A college education wasn’t a given for Vanessa Herrera. The first generation college student hadn’t considered the benefits of continuing education after high school until she attended a summer program at Penn State. Herrera participated in the Summer College Opportunity Program in Education.
Multicultural Coordinator for the College of Education Charleon Jeffries described SCOPE as a residential summer program lasting four weeks every summer to educate rising high school juniors who are traditionally underrepresented in college. The students take college classes and participate in activities that are designed to teach them about college life.
Runners, walkers and bikers alike will have a chance to exercise in support of a cause at the College of Education’s 9th annual Cycle-Thon & 5K Run/Walk. Proceeds benefit SCOPE. Herrera (senior- rehabilitation and human services) is a current student whose interest in Penn State was sparked through attending SCOPE.
“It just opened my eyes to what a higher education had to offer me,” Herrera said. “As a first generation student, I wasn’t really exposed to what college was like but coming to the program I saw college as a possibility for me.”
Ramon Guzman (freshman- mathematics and second education) said he remembered a ropes course activity which taught him the importance of stepping out of his comfort zone in order to explore new experiences.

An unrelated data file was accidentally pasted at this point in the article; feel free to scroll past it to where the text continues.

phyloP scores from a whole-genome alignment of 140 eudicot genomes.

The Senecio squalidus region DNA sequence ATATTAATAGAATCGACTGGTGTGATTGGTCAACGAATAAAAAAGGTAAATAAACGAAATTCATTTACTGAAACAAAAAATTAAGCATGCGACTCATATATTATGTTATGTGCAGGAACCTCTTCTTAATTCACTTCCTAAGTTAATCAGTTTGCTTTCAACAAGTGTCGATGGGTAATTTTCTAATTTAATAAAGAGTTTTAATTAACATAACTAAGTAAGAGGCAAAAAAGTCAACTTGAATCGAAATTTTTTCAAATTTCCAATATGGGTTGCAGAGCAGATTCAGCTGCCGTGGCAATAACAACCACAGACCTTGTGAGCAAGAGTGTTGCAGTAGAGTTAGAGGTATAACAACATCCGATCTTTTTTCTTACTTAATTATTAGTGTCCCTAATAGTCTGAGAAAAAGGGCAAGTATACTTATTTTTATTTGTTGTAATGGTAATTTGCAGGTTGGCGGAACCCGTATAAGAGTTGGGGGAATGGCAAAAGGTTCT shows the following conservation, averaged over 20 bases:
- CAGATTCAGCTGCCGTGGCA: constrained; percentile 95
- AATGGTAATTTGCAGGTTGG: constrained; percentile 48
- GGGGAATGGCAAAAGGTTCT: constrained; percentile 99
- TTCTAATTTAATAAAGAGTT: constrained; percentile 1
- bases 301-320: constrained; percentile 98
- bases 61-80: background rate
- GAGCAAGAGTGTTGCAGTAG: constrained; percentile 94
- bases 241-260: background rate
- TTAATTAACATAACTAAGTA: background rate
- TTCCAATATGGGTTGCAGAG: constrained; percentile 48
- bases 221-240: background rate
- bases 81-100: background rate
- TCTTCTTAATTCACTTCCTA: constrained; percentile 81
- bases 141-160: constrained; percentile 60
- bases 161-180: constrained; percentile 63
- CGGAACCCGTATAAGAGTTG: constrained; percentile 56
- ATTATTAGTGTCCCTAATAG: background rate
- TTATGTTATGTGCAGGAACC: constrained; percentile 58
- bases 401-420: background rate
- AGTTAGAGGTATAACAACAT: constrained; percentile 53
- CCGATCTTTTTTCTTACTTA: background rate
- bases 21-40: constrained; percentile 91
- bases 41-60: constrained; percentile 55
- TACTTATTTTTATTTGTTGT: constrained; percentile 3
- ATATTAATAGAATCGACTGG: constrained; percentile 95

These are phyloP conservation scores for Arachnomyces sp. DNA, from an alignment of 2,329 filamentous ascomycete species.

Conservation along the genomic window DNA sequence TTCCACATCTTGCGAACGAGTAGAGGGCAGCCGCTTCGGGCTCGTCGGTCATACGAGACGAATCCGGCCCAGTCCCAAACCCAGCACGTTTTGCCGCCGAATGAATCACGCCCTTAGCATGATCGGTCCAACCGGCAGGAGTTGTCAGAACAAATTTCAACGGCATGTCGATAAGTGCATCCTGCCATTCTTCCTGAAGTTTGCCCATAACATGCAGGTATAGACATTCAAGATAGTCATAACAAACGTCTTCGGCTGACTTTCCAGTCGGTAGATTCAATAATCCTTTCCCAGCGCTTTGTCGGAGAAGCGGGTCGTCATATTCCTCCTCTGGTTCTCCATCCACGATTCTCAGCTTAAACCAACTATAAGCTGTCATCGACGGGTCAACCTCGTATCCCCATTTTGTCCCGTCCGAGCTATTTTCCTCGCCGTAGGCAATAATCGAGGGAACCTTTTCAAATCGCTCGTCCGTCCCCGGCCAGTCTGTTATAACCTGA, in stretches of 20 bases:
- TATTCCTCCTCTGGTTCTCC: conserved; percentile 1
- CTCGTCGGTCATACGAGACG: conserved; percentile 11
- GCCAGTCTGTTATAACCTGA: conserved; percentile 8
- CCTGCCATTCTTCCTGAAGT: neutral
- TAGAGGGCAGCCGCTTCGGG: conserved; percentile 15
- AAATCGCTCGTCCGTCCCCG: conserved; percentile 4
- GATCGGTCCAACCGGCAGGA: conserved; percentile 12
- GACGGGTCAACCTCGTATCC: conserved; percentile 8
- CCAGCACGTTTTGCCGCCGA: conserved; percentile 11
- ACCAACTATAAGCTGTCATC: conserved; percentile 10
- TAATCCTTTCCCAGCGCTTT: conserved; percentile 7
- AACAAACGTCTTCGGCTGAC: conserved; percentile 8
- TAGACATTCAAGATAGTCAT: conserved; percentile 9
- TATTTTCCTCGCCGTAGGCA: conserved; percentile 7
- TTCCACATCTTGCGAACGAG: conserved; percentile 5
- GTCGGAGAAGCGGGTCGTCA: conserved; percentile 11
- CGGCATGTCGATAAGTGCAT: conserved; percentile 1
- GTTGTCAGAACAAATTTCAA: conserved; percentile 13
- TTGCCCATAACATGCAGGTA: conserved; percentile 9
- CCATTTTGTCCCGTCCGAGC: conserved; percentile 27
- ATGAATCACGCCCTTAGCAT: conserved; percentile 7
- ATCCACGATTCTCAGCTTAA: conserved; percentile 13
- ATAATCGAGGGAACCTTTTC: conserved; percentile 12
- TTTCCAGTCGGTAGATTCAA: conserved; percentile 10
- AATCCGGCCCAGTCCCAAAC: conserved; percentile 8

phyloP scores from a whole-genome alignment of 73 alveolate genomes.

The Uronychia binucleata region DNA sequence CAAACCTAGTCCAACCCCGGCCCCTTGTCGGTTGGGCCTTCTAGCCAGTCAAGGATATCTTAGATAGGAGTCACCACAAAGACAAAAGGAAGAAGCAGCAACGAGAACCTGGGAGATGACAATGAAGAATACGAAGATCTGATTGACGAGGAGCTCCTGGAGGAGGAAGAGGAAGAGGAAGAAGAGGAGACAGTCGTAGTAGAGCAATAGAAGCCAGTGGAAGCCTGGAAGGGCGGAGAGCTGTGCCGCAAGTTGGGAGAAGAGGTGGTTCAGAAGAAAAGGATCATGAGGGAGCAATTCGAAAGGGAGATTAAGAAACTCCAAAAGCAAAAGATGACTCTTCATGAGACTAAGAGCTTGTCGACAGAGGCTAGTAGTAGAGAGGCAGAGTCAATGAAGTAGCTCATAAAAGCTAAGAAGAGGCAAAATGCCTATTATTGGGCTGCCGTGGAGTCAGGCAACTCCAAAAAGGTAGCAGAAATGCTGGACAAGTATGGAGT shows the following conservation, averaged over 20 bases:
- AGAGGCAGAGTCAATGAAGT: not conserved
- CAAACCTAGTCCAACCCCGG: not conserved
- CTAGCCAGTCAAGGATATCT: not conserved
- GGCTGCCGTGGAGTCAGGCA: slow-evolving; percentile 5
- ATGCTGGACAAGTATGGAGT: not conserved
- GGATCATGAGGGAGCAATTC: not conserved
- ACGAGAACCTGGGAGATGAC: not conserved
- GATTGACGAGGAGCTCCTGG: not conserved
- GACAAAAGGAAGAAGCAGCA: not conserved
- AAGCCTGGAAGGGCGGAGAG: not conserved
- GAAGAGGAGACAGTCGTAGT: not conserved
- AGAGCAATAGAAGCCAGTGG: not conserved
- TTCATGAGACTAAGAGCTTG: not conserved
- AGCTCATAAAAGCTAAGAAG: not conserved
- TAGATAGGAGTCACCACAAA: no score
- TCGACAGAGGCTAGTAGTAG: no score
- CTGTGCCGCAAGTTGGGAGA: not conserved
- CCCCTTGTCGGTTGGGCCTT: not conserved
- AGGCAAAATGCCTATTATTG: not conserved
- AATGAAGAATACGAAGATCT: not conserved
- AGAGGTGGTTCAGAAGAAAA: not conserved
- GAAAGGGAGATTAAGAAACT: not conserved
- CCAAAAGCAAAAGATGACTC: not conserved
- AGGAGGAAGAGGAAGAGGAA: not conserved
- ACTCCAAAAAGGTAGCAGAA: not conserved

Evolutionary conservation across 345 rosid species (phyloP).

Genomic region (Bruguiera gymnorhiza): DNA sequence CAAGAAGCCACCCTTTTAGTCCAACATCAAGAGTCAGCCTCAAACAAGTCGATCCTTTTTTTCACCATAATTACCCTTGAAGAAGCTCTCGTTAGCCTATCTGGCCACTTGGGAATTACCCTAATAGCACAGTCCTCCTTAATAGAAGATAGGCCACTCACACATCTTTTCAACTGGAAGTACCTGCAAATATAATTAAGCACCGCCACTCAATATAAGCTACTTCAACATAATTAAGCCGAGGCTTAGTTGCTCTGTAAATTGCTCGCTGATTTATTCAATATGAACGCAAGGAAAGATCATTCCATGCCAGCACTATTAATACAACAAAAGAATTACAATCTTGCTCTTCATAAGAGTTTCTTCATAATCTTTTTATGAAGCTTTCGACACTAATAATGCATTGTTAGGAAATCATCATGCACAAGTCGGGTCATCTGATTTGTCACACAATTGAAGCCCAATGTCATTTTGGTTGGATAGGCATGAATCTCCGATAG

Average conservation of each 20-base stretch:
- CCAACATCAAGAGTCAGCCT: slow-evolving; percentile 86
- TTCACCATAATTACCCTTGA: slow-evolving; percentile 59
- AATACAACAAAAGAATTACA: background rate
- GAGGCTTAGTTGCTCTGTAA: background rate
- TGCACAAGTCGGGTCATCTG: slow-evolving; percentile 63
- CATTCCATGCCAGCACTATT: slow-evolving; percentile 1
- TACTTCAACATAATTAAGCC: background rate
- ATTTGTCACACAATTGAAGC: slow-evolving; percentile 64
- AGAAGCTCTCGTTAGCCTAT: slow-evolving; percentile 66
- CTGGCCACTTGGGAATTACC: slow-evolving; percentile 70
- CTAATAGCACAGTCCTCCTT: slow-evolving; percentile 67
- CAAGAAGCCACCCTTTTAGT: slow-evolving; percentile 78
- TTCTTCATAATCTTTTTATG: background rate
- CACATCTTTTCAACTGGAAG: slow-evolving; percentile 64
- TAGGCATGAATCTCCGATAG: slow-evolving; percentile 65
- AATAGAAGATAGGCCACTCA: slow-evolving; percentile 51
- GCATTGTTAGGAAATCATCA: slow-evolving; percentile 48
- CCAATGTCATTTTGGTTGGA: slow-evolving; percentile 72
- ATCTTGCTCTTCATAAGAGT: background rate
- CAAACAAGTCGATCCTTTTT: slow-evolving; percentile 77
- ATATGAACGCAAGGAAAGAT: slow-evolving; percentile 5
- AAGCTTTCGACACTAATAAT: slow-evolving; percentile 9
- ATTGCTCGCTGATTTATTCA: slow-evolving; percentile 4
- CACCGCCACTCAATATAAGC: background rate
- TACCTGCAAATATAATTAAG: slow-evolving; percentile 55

“It was a big exposure to college, and also reaffirmed that college wasn’t [just] an option, that it was a determining factor—that I was going to do it,” Guzman said.
Assistant Dean of Multicultural Programs María J. Schmidt said her favorite part of the program was getting to see the students’ progression throughout their time during the program.
“When you validate a person, in this case we’re validating them as learners, and provide them with a real hope that ‘yes, you can be [in college],’ what a difference it makes,” she said.
While the program primarily attracts students from Pennsylvania, Jeffries said students have come from as far as California to participate in the program.
All of the proceeds from the Cycle-Thon & 5K go directly to benefit SCOPE, said Assistant Director of Alumni Relations for the College of Education Phil Hoy, adding that the Cycle-Thon & 5K is typically able to raise enough to bring three to four more students to the program.
Hoy said the event has enjoyed “well over” 100 participants in years past, adding that it is a community event for the whole family. The event will include a picnic lunch, children’s activities, and an opportunity to meet the Nittany Lion.
Interested participants can register for both the 5K and the Cycle-Thon online or on the day of the event beginning at 9 a.m. The bike ride will begin at 10 a.m., and the 5K will begin at 10:20 a.m.
“It’s just nice to get people out to have a good time in a fairly non-competitive way,” Hoy said. “Everybody’s just out to support the SCOPE program and to get some exercise.”